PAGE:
AAF

Allen Fannin, Adj. Prof., Textiles
Retail Management & Design Technologies Dept.
215/224 Slocum Hall
Syracuse University
Syracuse, New York 13244-1250
Phone: (315) 443-1256 (direct)
-4635 (dept. office)
FAX: (315) 443-5300
e-Mail: <aafannin@syr.edu>


Re: spool racks

Janet Yang <jyang949@...>
 

As a sectionally warping or warped person ;) I prefer the
horizontal mounting as it permits easy flow of the yarn/thread.
A stationary, vertical cone (with a yarn guide) will deliver yarn just as easily, and has the added advantage of greater control. If you
don't want to take Allen's word for it, take a look at businesses that use lots of string. Shirt laundries and bakeries, for example, use
string to tie up packages, and they always have the cone positioned vertically, with a yarn guide over the center of the cone. I assume
it's because they have found that this setup is the most convenient.

Janet


Re: spool racks

Laura Fry <laurafry@...>
 

I have both (the horizontal rack is being actively stored in
my studio!) and prefer the vertical as it can also hold cones.
Doug also built me a stand that will hold up to 36 of the large
(one pound?) cones. The Leclerc horizontal rack will hold 40
spools or half pound tubes, the Leclerc vertical rack will hold
50. Doug added one more rail to the very top so I can do 60
spools if being pulled off the side.

Some yarns like to be pulled off the side, some can be pulled
off the top. If I have to break packages down, I'll often
wind the yarn onto the Leclerc spools so either of the racks
will do.

Yes, if you beam fast and stop suddenly, both horizontal and
vertical spools will continue unreeling. The trick is to
begin and end slowly.

Cheers,

Laura Fry
http://laurafry.com


Re: spool racks

Janet Yang <jyang949@...>
 

Rose,

I always keep the cone of yarn upright and centered under a yarn guide (read: hole). That way, the yarn feeds freely and evenly off
of the tip of the cone. The cone remains stationary so there is no problem with overfeeding.
There is a picture of a creel and yarn guide in Handloom Weaving Technology, along with a shop drawing for making one.

Janet

which do you
prefer, horizontally positioned spools or vertically positioned spools? I
am wondering if the horizontal spools keep unwinding when you stop turning
the beam. I am also wondering if the vertical spools have too much drag


Re: spool racks

Murphy, Alice <amurphy@...>
 

Have used both. I have one spool rack the best one, which I need to do
some work on, has vertical side bars with holes drilled for metal rods.
On that one the spools cannot jump off. The other one has a 2x2 center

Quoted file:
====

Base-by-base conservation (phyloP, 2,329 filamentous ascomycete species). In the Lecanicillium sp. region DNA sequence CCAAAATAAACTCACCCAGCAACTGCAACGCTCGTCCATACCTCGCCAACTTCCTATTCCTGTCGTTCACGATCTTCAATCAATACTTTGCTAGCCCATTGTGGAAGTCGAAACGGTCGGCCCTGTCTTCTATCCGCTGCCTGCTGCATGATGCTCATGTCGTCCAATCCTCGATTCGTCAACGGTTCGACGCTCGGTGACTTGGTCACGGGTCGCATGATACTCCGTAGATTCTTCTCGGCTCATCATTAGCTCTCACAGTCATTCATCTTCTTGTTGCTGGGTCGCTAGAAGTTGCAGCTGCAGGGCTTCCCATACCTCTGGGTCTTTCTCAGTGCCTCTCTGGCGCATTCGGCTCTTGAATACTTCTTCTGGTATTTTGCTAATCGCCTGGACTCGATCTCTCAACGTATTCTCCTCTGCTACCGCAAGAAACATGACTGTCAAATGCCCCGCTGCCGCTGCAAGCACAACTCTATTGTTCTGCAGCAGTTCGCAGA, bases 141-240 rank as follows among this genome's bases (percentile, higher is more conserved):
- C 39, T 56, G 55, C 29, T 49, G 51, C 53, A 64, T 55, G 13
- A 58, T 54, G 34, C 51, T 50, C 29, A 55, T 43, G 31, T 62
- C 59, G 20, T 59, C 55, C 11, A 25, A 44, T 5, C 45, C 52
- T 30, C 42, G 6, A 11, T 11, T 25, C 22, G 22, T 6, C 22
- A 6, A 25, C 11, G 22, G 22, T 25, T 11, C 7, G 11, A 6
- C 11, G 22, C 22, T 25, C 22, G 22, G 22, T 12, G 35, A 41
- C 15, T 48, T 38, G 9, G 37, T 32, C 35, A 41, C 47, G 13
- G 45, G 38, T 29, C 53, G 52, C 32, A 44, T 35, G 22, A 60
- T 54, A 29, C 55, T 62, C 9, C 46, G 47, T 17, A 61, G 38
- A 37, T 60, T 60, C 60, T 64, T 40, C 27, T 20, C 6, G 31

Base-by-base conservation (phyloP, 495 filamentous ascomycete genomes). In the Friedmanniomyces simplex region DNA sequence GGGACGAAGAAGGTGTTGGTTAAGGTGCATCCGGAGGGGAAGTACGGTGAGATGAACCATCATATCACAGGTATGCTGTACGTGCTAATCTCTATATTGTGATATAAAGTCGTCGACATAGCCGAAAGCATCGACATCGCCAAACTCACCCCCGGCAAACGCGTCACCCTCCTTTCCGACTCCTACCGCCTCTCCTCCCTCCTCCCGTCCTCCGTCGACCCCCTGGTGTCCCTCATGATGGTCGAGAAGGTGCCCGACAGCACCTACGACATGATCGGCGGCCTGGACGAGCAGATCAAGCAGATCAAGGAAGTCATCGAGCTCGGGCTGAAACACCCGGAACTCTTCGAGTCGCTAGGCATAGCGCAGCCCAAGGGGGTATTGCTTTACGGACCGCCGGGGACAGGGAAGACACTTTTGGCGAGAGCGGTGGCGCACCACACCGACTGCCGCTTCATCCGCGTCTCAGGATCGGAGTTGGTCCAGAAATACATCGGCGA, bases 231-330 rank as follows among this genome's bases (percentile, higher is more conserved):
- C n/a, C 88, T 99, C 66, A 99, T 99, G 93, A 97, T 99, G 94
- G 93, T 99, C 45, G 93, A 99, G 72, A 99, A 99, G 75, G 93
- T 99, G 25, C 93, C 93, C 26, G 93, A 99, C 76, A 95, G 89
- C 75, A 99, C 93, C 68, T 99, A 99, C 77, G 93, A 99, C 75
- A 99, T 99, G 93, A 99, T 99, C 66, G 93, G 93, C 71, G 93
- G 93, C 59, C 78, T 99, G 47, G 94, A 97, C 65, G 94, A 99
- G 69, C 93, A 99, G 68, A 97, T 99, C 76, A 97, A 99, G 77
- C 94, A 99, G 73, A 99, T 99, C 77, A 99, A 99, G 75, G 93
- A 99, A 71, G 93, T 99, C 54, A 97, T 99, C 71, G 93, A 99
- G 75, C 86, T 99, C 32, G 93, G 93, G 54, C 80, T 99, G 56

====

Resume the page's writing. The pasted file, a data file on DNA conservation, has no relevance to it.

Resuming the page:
post with dowels about 6 inches long inserted on two sides. One that
one if you start winding fast the spools will sometimes jump off. The
best one came with one of my looms some time after I had bought the
other one. It would not be hard to make, I would clamp the side pieces
together and drill the holes so they'll be lined up. It has 4 vertical
pieces With a top and bottom made of hardwood, then feet cut into a
pretty curved shape. I am thinkin of taking off the feet and fixing a
way to fasten it to the wall. Some put hinges on a doorway and hang
behind the door so when you pull on the warp spools the doorway holds.
However none of my doors are in a good position for that. May just
leave the feet alone as then can move it from one loom to the other.
Alice Murphy

"Weavers get warped,Spinners get a twist, dulcimer players fret but
librarians get booked!"


spool racks

Dianna Rose Downs <rdowns@...>
 

Hello all,

I am going to have my husband build me a spool rack so I can return to
sectional warping on some of my looms. The question is, which do you
prefer, horizontally positioned spools or vertically positioned spools? I
am wondering if the horizontal spools keep unwinding when you stop turning
the beam. I am also wondering if the vertical spools have too much drag on
them to turn freely enough.

Thanks,
Rose Downs


Princeton, TX

our little family...
http://web2.airmail.net/gdowns/


Re: Drawloomers...

Joanne Hall <jah@...>
 

Hi Ruth,
It has 50 photos of the various parts of the three types of drawlooms. It
was made by Glimakra in Sweden. I have one photo on my webpage of the
combination drawloom.

http://www.initco.net/~elh

I will be ordering some of these CDs, but if you will tell me what you are
interested in, I can address your questions more directly.
Joanne

Ruth Dabritz wrote:

Joanne,
Did I miss something about a drawloom CD? Have you made one and what does
it contain?
-----
--
Joanne Hall
Elkhorn Mountains Weaving Studio
Clancy, MT 59634
http://www.initco.net/~elh


Re: Drawloomers...

Ruth Dabritz <radweavr@...>
 

Joanne,
Did I miss something about a drawloom CD? Have you made one and what does
it contain?

----- Original Message -----
From: "Joanne Hall" <jah@montana.com>
To: <WeaveTech@yahoogroups.com>
Sent: Tuesday, October 30, 2001 2:37 PM